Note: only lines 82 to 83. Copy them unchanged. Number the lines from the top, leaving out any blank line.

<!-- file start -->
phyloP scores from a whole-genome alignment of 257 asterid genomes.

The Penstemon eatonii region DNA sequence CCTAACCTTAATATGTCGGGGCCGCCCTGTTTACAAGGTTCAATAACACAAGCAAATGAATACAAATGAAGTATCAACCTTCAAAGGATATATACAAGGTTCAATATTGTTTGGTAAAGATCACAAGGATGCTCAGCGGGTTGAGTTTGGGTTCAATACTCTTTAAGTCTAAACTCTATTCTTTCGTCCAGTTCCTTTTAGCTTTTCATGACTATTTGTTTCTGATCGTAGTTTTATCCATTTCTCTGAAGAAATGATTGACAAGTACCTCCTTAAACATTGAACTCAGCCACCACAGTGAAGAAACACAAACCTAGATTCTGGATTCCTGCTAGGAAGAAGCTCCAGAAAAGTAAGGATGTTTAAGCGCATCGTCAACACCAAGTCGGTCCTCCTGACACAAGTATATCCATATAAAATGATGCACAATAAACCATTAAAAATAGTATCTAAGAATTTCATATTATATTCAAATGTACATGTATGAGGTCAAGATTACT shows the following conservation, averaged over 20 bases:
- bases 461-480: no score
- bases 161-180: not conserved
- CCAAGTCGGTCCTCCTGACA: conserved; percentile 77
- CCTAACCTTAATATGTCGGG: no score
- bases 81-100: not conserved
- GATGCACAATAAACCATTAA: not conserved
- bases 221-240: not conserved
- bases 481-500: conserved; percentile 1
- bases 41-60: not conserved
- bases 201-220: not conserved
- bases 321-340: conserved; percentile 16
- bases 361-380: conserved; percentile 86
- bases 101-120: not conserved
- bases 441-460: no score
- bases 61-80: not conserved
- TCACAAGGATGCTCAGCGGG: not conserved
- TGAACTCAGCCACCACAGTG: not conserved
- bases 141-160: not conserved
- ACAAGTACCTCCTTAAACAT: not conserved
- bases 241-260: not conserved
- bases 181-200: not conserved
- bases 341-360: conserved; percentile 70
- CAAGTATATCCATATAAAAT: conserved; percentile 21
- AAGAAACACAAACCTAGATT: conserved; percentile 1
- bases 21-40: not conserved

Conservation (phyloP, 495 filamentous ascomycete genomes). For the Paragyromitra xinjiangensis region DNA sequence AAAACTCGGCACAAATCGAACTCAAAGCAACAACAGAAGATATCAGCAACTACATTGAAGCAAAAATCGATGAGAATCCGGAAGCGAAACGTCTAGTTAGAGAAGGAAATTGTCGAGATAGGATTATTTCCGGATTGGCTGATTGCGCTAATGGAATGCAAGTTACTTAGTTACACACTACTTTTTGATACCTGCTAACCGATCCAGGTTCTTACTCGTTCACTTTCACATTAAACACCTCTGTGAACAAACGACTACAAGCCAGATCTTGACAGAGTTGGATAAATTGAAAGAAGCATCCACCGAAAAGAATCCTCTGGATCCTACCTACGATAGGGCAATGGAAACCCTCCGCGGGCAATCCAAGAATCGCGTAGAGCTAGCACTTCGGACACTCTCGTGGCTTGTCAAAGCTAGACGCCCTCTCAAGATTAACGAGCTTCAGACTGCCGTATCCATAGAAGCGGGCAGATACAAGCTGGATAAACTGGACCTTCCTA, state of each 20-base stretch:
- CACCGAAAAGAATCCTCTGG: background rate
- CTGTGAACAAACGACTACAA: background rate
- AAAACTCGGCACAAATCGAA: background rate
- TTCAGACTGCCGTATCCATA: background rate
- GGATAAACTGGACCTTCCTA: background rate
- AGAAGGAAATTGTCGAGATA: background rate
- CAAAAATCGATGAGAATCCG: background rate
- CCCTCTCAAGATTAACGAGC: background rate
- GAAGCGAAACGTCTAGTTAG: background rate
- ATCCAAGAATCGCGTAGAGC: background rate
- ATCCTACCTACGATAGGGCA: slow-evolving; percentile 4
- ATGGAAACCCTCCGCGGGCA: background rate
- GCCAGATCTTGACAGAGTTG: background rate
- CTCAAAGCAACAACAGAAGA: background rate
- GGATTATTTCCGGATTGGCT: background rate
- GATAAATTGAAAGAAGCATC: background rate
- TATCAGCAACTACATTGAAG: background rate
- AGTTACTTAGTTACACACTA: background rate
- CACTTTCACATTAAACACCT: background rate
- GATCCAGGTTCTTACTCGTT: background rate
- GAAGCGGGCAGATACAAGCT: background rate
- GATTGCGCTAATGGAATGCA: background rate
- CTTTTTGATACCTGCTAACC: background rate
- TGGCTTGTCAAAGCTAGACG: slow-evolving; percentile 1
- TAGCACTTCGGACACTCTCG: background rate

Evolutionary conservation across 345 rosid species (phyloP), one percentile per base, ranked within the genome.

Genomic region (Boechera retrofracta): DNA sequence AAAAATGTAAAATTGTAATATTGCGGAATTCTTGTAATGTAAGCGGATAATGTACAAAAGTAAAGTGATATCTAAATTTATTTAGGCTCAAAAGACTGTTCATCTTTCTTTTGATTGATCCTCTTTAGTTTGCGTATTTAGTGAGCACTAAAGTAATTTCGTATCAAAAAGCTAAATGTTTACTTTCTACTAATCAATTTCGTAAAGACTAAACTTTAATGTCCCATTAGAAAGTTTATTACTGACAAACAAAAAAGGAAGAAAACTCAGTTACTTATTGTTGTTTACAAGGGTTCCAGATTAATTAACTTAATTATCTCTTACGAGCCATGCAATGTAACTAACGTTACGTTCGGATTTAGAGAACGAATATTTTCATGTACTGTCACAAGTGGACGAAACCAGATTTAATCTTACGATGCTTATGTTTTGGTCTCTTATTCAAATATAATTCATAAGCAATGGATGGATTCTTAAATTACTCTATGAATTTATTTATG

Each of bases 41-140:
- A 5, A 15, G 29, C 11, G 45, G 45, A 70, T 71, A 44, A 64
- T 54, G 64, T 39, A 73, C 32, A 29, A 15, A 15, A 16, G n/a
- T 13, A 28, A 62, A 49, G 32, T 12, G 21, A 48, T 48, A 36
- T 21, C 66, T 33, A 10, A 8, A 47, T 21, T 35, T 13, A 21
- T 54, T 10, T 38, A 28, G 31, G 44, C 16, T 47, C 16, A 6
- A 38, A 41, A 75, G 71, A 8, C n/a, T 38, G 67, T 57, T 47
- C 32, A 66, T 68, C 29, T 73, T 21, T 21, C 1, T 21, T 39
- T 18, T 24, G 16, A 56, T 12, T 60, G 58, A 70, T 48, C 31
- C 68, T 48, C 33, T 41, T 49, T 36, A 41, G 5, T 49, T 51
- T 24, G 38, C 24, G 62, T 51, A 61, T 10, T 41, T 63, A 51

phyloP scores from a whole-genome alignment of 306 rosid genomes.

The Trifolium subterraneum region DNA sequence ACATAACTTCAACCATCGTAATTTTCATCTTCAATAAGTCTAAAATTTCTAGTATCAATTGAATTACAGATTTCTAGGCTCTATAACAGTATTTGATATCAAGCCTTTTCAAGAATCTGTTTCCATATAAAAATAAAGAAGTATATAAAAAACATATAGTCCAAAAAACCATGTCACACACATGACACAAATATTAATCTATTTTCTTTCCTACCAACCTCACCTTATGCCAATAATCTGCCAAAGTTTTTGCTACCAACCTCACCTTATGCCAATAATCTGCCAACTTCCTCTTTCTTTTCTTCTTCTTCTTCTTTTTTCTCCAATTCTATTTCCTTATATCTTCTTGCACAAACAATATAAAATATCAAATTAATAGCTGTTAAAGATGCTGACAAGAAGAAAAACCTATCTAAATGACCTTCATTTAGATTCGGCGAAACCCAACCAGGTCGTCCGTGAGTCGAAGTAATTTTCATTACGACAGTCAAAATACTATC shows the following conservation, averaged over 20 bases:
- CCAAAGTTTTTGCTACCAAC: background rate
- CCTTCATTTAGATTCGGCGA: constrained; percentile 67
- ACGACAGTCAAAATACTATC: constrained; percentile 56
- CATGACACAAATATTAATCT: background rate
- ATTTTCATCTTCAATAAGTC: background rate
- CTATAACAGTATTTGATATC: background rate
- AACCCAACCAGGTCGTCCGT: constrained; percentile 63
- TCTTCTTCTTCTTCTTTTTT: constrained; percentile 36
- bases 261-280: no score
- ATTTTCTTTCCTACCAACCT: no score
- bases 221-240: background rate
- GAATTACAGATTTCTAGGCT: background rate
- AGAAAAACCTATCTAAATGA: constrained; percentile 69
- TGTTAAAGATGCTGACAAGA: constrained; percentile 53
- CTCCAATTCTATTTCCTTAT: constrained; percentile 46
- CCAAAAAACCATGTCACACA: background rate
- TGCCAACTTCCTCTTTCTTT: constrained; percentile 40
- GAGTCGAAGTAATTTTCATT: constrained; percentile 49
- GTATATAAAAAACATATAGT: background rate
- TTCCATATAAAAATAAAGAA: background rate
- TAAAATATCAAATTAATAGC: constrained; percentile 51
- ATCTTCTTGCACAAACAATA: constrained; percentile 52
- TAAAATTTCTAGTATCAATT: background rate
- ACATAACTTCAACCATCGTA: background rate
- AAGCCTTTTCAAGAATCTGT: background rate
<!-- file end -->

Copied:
- TGTTAAAGATGCTGACAAGA: constrained; percentile 53
- CTCCAATTCTATTTCCTTAT: constrained; percentile 46